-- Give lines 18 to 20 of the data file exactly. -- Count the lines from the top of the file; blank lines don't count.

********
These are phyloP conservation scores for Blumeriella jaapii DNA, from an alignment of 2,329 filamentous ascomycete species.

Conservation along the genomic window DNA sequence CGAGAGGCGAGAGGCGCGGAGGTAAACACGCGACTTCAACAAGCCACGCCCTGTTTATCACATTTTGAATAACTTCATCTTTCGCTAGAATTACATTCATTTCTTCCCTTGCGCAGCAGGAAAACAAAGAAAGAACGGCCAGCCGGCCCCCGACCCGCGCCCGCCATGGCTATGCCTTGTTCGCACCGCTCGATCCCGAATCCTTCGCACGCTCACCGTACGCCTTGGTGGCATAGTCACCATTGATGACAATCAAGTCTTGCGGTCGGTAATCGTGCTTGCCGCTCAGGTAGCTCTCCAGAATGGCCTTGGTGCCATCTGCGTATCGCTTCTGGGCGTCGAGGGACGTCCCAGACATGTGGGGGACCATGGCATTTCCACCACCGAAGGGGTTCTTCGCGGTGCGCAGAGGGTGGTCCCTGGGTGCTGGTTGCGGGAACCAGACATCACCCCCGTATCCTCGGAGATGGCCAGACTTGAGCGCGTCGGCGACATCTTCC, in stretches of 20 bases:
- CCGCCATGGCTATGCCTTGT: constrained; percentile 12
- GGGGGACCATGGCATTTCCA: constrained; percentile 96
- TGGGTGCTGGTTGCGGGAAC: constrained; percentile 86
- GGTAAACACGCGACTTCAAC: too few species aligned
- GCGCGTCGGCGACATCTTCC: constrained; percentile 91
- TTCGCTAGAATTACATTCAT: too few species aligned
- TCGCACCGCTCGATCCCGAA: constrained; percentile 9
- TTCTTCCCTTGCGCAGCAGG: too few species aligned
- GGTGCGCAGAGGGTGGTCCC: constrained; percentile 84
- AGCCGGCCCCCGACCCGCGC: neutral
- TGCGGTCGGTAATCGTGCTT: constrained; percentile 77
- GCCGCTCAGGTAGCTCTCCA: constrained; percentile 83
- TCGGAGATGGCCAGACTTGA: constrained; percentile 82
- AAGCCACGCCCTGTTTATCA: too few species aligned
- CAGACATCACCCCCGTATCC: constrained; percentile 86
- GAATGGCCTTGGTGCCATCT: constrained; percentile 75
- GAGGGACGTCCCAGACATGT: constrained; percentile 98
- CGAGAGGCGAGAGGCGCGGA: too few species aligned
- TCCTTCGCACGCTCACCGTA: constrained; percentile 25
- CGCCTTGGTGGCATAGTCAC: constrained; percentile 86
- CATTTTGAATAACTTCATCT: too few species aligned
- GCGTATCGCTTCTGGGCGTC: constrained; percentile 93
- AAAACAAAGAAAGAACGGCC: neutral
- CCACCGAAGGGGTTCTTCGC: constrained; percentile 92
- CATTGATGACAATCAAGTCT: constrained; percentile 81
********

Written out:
- GAATGGCCTTGGTGCCATCT: constrained; percentile 75
- GAGGGACGTCCCAGACATGT: constrained; percentile 98
- CGAGAGGCGAGAGGCGCGGA: too few species aligned